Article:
Not so cool the claim of vendors of open source based products, that this prevents lock-in. I believe, that lock-in a a combination of the technology you buy from a vendor and the training and experience, which your people receive by attending vendor courses or using the vendor products. With time the cost of training and experience will far exceed the cost of the technology. Then you are in my view locked-in as much with open source based products as with proprietary tehcnogies. The cost of changing is just too big. Standard or norm based products can make the cost of moving from one vendor to another lesser.

To me the coolest thing is that much of this virtualization technology is freely available with openSUSE 10.3, which I am running on a server at our local church office. Unfortunately virtualization is not on the top three list of projects for that server at the moment - for many reasons.

Tuesday, April 29, 2008

Organizing Workplace Safety

Yesterday I attended a half day seminar on the safety organisation of the future in the Danish Engineering Society, IDA. The seminar, which was arranged by SAM, started with a review of the developments in Denmark over the last 40 years. This was followed by viewpoints form the unions, represented by FOA, and by the employers, represented by HTS. Finally Danske Bank præsented a new approach to taking care of working environments and all the risk associated with it.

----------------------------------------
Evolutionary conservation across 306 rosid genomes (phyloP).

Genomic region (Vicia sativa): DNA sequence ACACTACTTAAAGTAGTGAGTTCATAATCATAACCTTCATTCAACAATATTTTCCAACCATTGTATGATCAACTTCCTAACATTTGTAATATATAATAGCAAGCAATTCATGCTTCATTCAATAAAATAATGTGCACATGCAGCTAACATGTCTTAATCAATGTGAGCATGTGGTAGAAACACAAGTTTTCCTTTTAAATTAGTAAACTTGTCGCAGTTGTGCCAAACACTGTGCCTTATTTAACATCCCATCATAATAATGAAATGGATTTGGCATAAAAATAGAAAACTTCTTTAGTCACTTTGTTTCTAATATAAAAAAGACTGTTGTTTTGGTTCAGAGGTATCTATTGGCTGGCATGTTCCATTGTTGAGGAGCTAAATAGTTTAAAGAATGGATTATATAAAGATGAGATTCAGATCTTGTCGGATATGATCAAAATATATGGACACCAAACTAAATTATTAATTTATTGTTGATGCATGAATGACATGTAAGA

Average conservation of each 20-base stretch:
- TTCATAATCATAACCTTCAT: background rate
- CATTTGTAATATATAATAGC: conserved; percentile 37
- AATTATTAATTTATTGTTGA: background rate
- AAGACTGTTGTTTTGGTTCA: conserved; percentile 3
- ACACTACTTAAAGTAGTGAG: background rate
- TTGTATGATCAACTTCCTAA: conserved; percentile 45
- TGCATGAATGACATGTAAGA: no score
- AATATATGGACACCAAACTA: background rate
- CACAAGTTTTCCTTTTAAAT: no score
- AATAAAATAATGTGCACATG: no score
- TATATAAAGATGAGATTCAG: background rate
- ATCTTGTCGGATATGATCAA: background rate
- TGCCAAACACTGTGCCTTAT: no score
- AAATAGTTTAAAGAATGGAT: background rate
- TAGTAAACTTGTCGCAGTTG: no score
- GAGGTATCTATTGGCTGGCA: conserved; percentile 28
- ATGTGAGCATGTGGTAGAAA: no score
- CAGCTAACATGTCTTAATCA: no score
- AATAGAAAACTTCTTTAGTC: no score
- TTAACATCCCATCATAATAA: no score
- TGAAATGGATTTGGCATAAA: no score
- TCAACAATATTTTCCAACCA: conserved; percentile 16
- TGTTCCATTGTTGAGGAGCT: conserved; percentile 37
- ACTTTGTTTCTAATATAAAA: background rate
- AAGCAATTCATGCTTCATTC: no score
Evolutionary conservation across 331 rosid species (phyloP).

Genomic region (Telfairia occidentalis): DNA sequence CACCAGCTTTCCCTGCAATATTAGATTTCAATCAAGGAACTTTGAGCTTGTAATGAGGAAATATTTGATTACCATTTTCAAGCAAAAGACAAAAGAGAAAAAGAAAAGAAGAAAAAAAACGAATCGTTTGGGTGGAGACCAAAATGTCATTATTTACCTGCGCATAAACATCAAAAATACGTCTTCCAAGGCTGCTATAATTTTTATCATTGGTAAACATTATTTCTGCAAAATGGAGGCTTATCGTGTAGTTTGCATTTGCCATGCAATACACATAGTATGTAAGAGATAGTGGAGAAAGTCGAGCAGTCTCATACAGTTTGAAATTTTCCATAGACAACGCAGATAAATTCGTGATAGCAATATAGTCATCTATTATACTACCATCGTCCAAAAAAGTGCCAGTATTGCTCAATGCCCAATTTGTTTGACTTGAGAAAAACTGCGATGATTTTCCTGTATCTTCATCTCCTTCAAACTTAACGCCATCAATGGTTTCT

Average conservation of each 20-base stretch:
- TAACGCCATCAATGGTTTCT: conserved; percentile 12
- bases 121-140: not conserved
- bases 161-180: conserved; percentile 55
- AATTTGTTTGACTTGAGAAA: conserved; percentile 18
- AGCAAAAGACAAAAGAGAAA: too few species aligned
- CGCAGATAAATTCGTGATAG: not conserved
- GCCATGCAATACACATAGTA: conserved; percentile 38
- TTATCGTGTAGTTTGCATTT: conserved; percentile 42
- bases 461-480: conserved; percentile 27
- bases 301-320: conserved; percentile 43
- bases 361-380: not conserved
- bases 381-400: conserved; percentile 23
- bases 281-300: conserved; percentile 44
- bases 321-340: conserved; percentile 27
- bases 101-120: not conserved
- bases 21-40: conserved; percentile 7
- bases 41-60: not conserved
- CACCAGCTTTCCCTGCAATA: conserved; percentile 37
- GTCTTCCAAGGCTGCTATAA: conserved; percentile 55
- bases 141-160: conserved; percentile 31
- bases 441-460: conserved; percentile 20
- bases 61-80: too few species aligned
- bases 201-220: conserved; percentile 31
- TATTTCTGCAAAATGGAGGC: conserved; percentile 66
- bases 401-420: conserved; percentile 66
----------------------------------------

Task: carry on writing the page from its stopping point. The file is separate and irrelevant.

It is in my view quite clear, that the responsibility for creating a safe and healthy work environment is squarely with the management. Nonetheless, for the last 40 years or so in Denmark a participatory model for organizing workplace safety has been used. The work environment law demands, that any company with more than 5 employees, must have a safety committee, and if you are a larger company, then you must have safety groups throughout the organization. The safety committee is made of elected employee representatives and appointed employer representatives. With the increasing difficulty of attracting good employees it has also become more difficult to attract employees interested in participating in the work for a better workplace.